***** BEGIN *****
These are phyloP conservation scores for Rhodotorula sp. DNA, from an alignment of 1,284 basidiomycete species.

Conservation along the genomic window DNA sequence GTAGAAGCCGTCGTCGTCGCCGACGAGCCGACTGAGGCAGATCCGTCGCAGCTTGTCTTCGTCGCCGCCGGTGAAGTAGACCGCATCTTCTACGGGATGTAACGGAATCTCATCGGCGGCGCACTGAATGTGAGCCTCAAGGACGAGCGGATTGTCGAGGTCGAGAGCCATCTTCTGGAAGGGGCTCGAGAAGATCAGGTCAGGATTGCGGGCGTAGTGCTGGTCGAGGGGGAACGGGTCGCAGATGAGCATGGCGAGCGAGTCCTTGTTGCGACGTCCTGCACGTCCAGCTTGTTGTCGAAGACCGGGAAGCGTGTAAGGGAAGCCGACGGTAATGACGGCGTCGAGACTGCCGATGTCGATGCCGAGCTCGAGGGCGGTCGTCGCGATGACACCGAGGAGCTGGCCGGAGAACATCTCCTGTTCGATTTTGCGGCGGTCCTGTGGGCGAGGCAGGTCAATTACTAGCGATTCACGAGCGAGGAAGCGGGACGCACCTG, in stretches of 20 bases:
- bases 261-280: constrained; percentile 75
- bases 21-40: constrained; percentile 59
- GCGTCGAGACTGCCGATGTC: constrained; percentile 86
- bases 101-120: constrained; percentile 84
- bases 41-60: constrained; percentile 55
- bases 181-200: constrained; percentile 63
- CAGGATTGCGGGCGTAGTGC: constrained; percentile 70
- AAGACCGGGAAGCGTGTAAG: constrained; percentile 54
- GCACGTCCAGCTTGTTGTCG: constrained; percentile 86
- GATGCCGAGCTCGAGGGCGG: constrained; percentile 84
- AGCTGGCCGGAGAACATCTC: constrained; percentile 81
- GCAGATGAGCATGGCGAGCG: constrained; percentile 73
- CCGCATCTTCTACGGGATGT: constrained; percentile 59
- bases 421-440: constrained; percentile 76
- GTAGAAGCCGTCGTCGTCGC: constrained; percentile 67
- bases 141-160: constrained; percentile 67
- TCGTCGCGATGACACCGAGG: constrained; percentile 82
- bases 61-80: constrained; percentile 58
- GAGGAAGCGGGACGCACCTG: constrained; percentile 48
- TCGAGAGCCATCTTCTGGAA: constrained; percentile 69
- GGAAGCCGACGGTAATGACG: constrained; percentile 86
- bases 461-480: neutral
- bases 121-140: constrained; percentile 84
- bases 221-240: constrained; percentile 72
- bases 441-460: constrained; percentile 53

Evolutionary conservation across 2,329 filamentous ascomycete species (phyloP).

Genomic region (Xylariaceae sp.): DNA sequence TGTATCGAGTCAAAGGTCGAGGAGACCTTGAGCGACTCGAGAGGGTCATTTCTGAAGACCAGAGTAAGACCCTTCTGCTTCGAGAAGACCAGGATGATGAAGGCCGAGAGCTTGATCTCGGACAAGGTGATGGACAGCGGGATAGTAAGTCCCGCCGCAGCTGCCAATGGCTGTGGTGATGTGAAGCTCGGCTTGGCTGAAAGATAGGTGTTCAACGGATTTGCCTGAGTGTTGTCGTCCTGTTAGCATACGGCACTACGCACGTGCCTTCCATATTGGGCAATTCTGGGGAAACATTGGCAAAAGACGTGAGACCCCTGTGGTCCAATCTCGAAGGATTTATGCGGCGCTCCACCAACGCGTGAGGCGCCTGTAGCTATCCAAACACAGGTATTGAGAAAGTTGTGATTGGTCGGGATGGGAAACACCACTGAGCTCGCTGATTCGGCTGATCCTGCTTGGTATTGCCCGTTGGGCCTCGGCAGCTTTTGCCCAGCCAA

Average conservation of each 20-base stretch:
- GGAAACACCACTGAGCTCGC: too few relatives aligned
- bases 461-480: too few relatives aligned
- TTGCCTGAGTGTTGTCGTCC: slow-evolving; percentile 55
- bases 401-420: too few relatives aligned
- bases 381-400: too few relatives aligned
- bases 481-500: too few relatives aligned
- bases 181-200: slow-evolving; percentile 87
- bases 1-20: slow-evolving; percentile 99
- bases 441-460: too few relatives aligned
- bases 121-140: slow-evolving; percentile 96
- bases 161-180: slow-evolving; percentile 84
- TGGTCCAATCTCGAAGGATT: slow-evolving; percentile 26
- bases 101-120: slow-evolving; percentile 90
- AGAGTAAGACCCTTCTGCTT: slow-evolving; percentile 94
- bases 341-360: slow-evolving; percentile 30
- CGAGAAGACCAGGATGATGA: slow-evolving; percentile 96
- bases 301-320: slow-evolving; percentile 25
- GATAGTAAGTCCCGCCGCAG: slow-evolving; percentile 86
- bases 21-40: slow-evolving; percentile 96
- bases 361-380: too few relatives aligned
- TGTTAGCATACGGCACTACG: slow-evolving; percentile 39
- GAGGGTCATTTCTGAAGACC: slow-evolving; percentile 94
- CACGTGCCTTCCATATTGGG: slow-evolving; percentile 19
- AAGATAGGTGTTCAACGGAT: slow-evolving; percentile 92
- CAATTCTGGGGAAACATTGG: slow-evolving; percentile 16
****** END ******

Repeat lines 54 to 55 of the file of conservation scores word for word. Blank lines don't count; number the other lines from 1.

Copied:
- AAGATAGGTGTTCAACGGAT: slow-evolving; percentile 92
- CAATTCTGGGGAAACATTGG: slow-evolving; percentile 16